Marcus Locke, executive chef at American Dining Creations at the Nelson-Atkins Museum of Art, was one of the earliest adopters of KC Can Compost about 2 1/2 years ago. “It felt right in line with what we do here at the Nelson-Atkins Museum of Art, as far as cutting down on our carbon footprint,” he […]
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The Missouri Department of Conservation will allow the state’s first-ever black bear hunting season after the population rebounded over the past few decades. Hunters are excited about the new challenge and the chance to help control the bear population.
There may have been a slight dip in pollution when shutdowns kept people home, but the more important story is the steady improvement in Kansas City’s overall air quality.
From urban community gardeners to suburban hobbyists, interest in gardening has exploded across Kansas City since the pandemic began.
New data from BikeWalkKC, a local nonprofit focused on making Kansas City streets safer and accessible for all people, shows that Kansas City residents are biking more than they had in the years before the pandemic.
As climate change warms temperatures and lengthens the pollen season, allergy symptoms may last longer or be more intense.
Starting Friday, April 30, the Kansas City metro area is challenging residents to get out and discover the nature surrounding them in their backyards, neighborhoods and local parks.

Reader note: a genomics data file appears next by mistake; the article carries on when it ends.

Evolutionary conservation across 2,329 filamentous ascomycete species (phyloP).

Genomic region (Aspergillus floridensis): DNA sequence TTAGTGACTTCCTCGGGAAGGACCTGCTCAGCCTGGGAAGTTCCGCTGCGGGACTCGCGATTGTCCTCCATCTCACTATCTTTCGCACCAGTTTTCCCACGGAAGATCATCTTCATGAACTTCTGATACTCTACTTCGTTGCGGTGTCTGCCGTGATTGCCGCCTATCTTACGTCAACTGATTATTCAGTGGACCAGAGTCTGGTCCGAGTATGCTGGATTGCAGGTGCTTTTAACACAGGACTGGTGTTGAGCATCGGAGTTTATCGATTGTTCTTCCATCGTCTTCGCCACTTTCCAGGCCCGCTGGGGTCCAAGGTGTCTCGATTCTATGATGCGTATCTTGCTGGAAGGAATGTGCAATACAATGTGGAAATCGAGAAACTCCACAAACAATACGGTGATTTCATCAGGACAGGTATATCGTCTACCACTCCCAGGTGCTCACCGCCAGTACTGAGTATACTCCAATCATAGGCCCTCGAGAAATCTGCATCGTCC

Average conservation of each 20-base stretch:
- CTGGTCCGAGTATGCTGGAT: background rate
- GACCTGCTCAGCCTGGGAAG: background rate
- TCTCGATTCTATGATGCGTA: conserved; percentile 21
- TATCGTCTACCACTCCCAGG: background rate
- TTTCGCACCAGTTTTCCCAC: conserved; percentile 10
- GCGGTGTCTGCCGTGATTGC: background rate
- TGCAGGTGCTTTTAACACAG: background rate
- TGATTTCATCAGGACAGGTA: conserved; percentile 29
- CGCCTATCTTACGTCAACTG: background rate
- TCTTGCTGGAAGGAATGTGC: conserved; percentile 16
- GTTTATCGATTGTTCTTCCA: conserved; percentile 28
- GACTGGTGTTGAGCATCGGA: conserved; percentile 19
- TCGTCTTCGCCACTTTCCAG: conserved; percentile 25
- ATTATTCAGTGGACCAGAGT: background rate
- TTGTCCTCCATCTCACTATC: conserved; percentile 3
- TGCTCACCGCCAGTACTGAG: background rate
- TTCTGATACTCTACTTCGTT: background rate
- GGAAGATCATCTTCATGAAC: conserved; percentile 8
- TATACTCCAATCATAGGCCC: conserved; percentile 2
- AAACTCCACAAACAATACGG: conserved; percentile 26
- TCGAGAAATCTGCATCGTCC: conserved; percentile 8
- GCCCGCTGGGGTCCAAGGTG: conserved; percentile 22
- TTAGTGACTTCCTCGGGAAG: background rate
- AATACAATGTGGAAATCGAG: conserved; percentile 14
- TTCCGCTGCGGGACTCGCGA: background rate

Scientists are asking Missouri residents to send them live ticks in the mail in an effort to better understand the diseases spread by the tiny arachnid.
Citing finite resources, the U.S. Fish and Wildlife Service plans to work on higher priority species before evaluating whether monarch butterflies should be listed as endangered or threatened.
There’s a war being fought amid the vast Mississippi River system. At stake are populations of native fish and a multibillion-dollar fishing and boating industry.
Blue-green algae blooms have always been a natural, and safe, part of Kansas lakes. But within the past decade, algal amounts have increased, causing health and economic woes.
Early research suggests a correlation between positive cases of COVID-19 and deaths in areas with higher levels of air pollution.
America’s last stand of tallgrass prairie — primarily located in the Flint Hills of eastern Kansas and extending to the north and south — is being overgrown by non-native plants.
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